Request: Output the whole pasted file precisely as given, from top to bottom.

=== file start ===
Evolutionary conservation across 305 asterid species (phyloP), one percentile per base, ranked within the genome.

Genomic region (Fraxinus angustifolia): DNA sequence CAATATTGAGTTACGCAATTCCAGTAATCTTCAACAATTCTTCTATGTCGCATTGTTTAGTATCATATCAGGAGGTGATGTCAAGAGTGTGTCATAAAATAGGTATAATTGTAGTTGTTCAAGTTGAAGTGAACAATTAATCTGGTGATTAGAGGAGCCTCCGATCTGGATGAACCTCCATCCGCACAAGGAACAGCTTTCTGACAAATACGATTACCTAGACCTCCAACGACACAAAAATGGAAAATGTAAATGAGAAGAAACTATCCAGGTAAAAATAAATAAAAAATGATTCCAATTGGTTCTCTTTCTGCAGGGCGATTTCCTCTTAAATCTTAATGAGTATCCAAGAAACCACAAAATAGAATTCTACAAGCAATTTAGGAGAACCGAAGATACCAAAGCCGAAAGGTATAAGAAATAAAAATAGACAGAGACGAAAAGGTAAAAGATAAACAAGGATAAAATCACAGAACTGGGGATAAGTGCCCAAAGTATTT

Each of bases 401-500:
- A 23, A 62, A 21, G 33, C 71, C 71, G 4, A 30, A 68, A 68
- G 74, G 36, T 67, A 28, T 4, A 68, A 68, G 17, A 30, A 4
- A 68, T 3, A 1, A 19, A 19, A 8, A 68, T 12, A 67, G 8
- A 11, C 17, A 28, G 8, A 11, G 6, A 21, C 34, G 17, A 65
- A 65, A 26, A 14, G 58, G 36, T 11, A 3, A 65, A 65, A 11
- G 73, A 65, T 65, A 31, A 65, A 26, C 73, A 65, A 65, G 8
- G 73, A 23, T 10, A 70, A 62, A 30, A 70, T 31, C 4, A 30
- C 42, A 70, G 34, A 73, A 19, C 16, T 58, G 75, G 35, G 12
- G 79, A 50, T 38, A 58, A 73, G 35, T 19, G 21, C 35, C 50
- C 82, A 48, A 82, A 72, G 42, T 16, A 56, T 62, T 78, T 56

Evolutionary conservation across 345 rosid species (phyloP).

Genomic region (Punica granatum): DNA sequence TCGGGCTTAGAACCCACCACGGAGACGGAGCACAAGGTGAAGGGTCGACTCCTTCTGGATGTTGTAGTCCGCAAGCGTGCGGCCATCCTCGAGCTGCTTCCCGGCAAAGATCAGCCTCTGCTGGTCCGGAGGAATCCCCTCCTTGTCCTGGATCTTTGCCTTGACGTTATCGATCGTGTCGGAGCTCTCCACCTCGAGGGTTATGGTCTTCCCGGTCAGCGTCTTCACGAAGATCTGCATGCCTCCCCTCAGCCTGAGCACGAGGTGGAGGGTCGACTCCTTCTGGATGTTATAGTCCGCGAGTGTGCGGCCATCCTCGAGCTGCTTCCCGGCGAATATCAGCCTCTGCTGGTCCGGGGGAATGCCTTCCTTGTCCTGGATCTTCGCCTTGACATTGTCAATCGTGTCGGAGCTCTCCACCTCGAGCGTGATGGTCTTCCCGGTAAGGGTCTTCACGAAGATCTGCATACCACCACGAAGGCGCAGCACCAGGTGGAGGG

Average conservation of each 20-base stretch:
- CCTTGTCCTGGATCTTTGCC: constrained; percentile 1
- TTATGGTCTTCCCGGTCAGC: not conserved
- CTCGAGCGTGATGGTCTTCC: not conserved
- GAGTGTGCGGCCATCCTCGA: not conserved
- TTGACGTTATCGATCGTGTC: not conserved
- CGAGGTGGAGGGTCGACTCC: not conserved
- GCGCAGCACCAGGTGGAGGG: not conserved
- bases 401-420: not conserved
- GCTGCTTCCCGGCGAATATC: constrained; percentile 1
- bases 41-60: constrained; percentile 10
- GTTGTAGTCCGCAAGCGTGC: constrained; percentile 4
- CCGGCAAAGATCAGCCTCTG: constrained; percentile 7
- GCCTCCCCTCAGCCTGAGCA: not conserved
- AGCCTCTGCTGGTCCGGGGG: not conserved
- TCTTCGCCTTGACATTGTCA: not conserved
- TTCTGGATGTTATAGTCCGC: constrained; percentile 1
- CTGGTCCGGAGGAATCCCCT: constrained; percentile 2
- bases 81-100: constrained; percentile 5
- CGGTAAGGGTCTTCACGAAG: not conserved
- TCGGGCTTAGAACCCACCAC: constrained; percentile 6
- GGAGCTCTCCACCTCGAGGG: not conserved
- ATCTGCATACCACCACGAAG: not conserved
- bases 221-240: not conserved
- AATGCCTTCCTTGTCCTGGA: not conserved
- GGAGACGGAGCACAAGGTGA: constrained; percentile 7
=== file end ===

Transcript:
Evolutionary conservation across 305 asterid species (phyloP), one percentile per base, ranked within the genome.

Genomic region (Fraxinus angustifolia): DNA sequence CAATATTGAGTTACGCAATTCCAGTAATCTTCAACAATTCTTCTATGTCGCATTGTTTAGTATCATATCAGGAGGTGATGTCAAGAGTGTGTCATAAAATAGGTATAATTGTAGTTGTTCAAGTTGAAGTGAACAATTAATCTGGTGATTAGAGGAGCCTCCGATCTGGATGAACCTCCATCCGCACAAGGAACAGCTTTCTGACAAATACGATTACCTAGACCTCCAACGACACAAAAATGGAAAATGTAAATGAGAAGAAACTATCCAGGTAAAAATAAATAAAAAATGATTCCAATTGGTTCTCTTTCTGCAGGGCGATTTCCTCTTAAATCTTAATGAGTATCCAAGAAACCACAAAATAGAATTCTACAAGCAATTTAGGAGAACCGAAGATACCAAAGCCGAAAGGTATAAGAAATAAAAATAGACAGAGACGAAAAGGTAAAAGATAAACAAGGATAAAATCACAGAACTGGGGATAAGTGCCCAAAGTATTT

Each of bases 401-500:
- A 23, A 62, A 21, G 33, C 71, C 71, G 4, A 30, A 68, A 68
- G 74, G 36, T 67, A 28, T 4, A 68, A 68, G 17, A 30, A 4
- A 68, T 3, A 1, A 19, A 19, A 8, A 68, T 12, A 67, G 8
- A 11, C 17, A 28, G 8, A 11, G 6, A 21, C 34, G 17, A 65
- A 65, A 26, A 14, G 58, G 36, T 11, A 3, A 65, A 65, A 11
- G 73, A 65, T 65, A 31, A 65, A 26, C 73, A 65, A 65, G 8
- G 73, A 23, T 10, A 70, A 62, A 30, A 70, T 31, C 4, A 30
- C 42, A 70, G 34, A 73, A 19, C 16, T 58, G 75, G 35, G 12
- G 79, A 50, T 38, A 58, A 73, G 35, T 19, G 21, C 35, C 50
- C 82, A 48, A 82, A 72, G 42, T 16, A 56, T 62, T 78, T 56

Evolutionary conservation across 345 rosid species (phyloP).

Genomic region (Punica granatum): DNA sequence TCGGGCTTAGAACCCACCACGGAGACGGAGCACAAGGTGAAGGGTCGACTCCTTCTGGATGTTGTAGTCCGCAAGCGTGCGGCCATCCTCGAGCTGCTTCCCGGCAAAGATCAGCCTCTGCTGGTCCGGAGGAATCCCCTCCTTGTCCTGGATCTTTGCCTTGACGTTATCGATCGTGTCGGAGCTCTCCACCTCGAGGGTTATGGTCTTCCCGGTCAGCGTCTTCACGAAGATCTGCATGCCTCCCCTCAGCCTGAGCACGAGGTGGAGGGTCGACTCCTTCTGGATGTTATAGTCCGCGAGTGTGCGGCCATCCTCGAGCTGCTTCCCGGCGAATATCAGCCTCTGCTGGTCCGGGGGAATGCCTTCCTTGTCCTGGATCTTCGCCTTGACATTGTCAATCGTGTCGGAGCTCTCCACCTCGAGCGTGATGGTCTTCCCGGTAAGGGTCTTCACGAAGATCTGCATACCACCACGAAGGCGCAGCACCAGGTGGAGGG

Average conservation of each 20-base stretch:
- CCTTGTCCTGGATCTTTGCC: constrained; percentile 1
- TTATGGTCTTCCCGGTCAGC: not conserved
- CTCGAGCGTGATGGTCTTCC: not conserved
- GAGTGTGCGGCCATCCTCGA: not conserved
- TTGACGTTATCGATCGTGTC: not conserved
- CGAGGTGGAGGGTCGACTCC: not conserved
- GCGCAGCACCAGGTGGAGGG: not conserved
- bases 401-420: not conserved
- GCTGCTTCCCGGCGAATATC: constrained; percentile 1
- bases 41-60: constrained; percentile 10
- GTTGTAGTCCGCAAGCGTGC: constrained; percentile 4
- CCGGCAAAGATCAGCCTCTG: constrained; percentile 7
- GCCTCCCCTCAGCCTGAGCA: not conserved
- AGCCTCTGCTGGTCCGGGGG: not conserved
- TCTTCGCCTTGACATTGTCA: not conserved
- TTCTGGATGTTATAGTCCGC: constrained; percentile 1
- CTGGTCCGGAGGAATCCCCT: constrained; percentile 2
- bases 81-100: constrained; percentile 5
- CGGTAAGGGTCTTCACGAAG: not conserved
- TCGGGCTTAGAACCCACCAC: constrained; percentile 6
- GGAGCTCTCCACCTCGAGGG: not conserved
- ATCTGCATACCACCACGAAG: not conserved
- bases 221-240: not conserved
- AATGCCTTCCTTGTCCTGGA: not conserved
- GGAGACGGAGCACAAGGTGA: constrained; percentile 7